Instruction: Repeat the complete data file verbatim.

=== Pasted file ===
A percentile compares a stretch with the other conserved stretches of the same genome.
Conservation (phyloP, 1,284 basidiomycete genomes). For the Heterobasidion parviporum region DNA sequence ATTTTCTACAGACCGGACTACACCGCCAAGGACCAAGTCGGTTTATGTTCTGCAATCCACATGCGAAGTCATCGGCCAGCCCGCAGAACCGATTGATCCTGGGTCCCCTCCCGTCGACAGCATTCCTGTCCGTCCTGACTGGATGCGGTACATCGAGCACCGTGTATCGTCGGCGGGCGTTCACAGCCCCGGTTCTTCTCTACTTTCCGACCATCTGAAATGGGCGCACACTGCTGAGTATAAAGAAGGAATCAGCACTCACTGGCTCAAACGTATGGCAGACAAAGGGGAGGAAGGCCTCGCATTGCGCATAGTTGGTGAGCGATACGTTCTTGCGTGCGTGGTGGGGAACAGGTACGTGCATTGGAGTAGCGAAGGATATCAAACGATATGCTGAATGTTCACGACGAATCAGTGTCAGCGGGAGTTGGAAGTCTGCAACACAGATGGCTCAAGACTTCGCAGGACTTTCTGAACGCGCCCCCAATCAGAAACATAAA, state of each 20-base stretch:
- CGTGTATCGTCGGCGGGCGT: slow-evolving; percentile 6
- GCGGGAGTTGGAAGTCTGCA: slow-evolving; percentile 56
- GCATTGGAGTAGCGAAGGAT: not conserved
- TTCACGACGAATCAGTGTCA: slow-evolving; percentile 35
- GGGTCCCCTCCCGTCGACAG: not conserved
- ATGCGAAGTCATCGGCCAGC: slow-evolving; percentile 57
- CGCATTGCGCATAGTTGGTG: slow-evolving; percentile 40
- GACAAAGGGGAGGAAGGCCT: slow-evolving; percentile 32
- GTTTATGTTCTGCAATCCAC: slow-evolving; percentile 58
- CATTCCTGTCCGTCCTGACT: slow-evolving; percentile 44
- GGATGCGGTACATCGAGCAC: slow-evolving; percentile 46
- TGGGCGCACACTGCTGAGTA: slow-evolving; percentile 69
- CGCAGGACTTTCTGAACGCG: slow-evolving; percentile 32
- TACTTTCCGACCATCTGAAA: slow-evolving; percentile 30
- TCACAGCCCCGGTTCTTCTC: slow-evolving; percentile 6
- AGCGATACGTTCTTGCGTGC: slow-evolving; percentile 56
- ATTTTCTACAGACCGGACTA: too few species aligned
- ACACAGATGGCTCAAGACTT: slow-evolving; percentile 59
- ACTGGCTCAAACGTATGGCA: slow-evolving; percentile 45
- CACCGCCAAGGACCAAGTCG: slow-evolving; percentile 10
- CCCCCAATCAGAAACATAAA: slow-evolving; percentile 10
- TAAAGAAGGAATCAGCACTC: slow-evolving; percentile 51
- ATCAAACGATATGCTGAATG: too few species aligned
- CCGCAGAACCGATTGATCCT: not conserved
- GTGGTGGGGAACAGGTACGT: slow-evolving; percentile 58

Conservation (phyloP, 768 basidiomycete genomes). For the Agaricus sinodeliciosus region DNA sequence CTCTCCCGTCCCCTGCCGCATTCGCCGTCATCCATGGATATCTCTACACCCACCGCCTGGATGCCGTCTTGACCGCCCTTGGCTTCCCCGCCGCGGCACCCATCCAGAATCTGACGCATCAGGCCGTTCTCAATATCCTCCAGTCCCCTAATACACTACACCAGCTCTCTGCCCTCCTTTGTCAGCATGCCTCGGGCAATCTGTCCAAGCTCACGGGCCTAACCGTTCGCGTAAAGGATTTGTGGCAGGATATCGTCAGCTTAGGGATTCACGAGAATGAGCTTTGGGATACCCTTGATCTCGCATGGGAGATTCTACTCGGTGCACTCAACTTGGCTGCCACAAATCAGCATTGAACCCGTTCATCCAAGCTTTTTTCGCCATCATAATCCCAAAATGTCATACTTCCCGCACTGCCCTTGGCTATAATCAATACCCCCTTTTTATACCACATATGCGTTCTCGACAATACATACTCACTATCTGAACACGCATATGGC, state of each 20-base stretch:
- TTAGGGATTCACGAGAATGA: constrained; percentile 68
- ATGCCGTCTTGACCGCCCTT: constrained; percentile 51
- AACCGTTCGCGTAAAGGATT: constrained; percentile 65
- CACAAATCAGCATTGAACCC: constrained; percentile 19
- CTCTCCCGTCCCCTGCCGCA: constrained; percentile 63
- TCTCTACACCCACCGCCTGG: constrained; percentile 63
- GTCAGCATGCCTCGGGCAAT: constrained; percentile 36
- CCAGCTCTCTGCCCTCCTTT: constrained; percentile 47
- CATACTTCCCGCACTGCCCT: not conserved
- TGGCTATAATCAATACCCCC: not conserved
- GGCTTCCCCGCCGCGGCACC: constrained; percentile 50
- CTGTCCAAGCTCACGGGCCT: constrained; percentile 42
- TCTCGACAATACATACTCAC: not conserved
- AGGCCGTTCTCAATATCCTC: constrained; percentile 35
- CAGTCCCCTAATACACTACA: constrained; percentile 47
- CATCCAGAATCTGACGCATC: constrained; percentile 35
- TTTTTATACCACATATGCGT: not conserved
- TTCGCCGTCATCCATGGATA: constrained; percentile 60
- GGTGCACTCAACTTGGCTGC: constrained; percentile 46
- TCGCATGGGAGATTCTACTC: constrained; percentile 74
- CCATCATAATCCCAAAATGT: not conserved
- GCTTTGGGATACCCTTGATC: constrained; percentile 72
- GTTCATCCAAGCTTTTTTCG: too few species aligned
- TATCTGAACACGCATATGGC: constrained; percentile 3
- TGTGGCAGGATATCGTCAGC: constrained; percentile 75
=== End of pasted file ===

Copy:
A percentile compares a stretch with the other conserved stretches of the same genome.
Conservation (phyloP, 1,284 basidiomycete genomes). For the Heterobasidion parviporum region DNA sequence ATTTTCTACAGACCGGACTACACCGCCAAGGACCAAGTCGGTTTATGTTCTGCAATCCACATGCGAAGTCATCGGCCAGCCCGCAGAACCGATTGATCCTGGGTCCCCTCCCGTCGACAGCATTCCTGTCCGTCCTGACTGGATGCGGTACATCGAGCACCGTGTATCGTCGGCGGGCGTTCACAGCCCCGGTTCTTCTCTACTTTCCGACCATCTGAAATGGGCGCACACTGCTGAGTATAAAGAAGGAATCAGCACTCACTGGCTCAAACGTATGGCAGACAAAGGGGAGGAAGGCCTCGCATTGCGCATAGTTGGTGAGCGATACGTTCTTGCGTGCGTGGTGGGGAACAGGTACGTGCATTGGAGTAGCGAAGGATATCAAACGATATGCTGAATGTTCACGACGAATCAGTGTCAGCGGGAGTTGGAAGTCTGCAACACAGATGGCTCAAGACTTCGCAGGACTTTCTGAACGCGCCCCCAATCAGAAACATAAA, state of each 20-base stretch:
- CGTGTATCGTCGGCGGGCGT: slow-evolving; percentile 6
- GCGGGAGTTGGAAGTCTGCA: slow-evolving; percentile 56
- GCATTGGAGTAGCGAAGGAT: not conserved
- TTCACGACGAATCAGTGTCA: slow-evolving; percentile 35
- GGGTCCCCTCCCGTCGACAG: not conserved
- ATGCGAAGTCATCGGCCAGC: slow-evolving; percentile 57
- CGCATTGCGCATAGTTGGTG: slow-evolving; percentile 40
- GACAAAGGGGAGGAAGGCCT: slow-evolving; percentile 32
- GTTTATGTTCTGCAATCCAC: slow-evolving; percentile 58
- CATTCCTGTCCGTCCTGACT: slow-evolving; percentile 44
- GGATGCGGTACATCGAGCAC: slow-evolving; percentile 46
- TGGGCGCACACTGCTGAGTA: slow-evolving; percentile 69
- CGCAGGACTTTCTGAACGCG: slow-evolving; percentile 32
- TACTTTCCGACCATCTGAAA: slow-evolving; percentile 30
- TCACAGCCCCGGTTCTTCTC: slow-evolving; percentile 6
- AGCGATACGTTCTTGCGTGC: slow-evolving; percentile 56
- ATTTTCTACAGACCGGACTA: too few species aligned
- ACACAGATGGCTCAAGACTT: slow-evolving; percentile 59
- ACTGGCTCAAACGTATGGCA: slow-evolving; percentile 45
- CACCGCCAAGGACCAAGTCG: slow-evolving; percentile 10
- CCCCCAATCAGAAACATAAA: slow-evolving; percentile 10
- TAAAGAAGGAATCAGCACTC: slow-evolving; percentile 51
- ATCAAACGATATGCTGAATG: too few species aligned
- CCGCAGAACCGATTGATCCT: not conserved
- GTGGTGGGGAACAGGTACGT: slow-evolving; percentile 58

Conservation (phyloP, 768 basidiomycete genomes). For the Agaricus sinodeliciosus region DNA sequence CTCTCCCGTCCCCTGCCGCATTCGCCGTCATCCATGGATATCTCTACACCCACCGCCTGGATGCCGTCTTGACCGCCCTTGGCTTCCCCGCCGCGGCACCCATCCAGAATCTGACGCATCAGGCCGTTCTCAATATCCTCCAGTCCCCTAATACACTACACCAGCTCTCTGCCCTCCTTTGTCAGCATGCCTCGGGCAATCTGTCCAAGCTCACGGGCCTAACCGTTCGCGTAAAGGATTTGTGGCAGGATATCGTCAGCTTAGGGATTCACGAGAATGAGCTTTGGGATACCCTTGATCTCGCATGGGAGATTCTACTCGGTGCACTCAACTTGGCTGCCACAAATCAGCATTGAACCCGTTCATCCAAGCTTTTTTCGCCATCATAATCCCAAAATGTCATACTTCCCGCACTGCCCTTGGCTATAATCAATACCCCCTTTTTATACCACATATGCGTTCTCGACAATACATACTCACTATCTGAACACGCATATGGC, state of each 20-base stretch:
- TTAGGGATTCACGAGAATGA: constrained; percentile 68
- ATGCCGTCTTGACCGCCCTT: constrained; percentile 51
- AACCGTTCGCGTAAAGGATT: constrained; percentile 65
- CACAAATCAGCATTGAACCC: constrained; percentile 19
- CTCTCCCGTCCCCTGCCGCA: constrained; percentile 63
- TCTCTACACCCACCGCCTGG: constrained; percentile 63
- GTCAGCATGCCTCGGGCAAT: constrained; percentile 36
- CCAGCTCTCTGCCCTCCTTT: constrained; percentile 47
- CATACTTCCCGCACTGCCCT: not conserved
- TGGCTATAATCAATACCCCC: not conserved
- GGCTTCCCCGCCGCGGCACC: constrained; percentile 50
- CTGTCCAAGCTCACGGGCCT: constrained; percentile 42
- TCTCGACAATACATACTCAC: not conserved
- AGGCCGTTCTCAATATCCTC: constrained; percentile 35
- CAGTCCCCTAATACACTACA: constrained; percentile 47
- CATCCAGAATCTGACGCATC: constrained; percentile 35
- TTTTTATACCACATATGCGT: not conserved
- TTCGCCGTCATCCATGGATA: constrained; percentile 60
- GGTGCACTCAACTTGGCTGC: constrained; percentile 46
- TCGCATGGGAGATTCTACTC: constrained; percentile 74
- CCATCATAATCCCAAAATGT: not conserved
- GCTTTGGGATACCCTTGATC: constrained; percentile 72
- GTTCATCCAAGCTTTTTTCG: too few species aligned
- TATCTGAACACGCATATGGC: constrained; percentile 3
- TGTGGCAGGATATCGTCAGC: constrained; percentile 75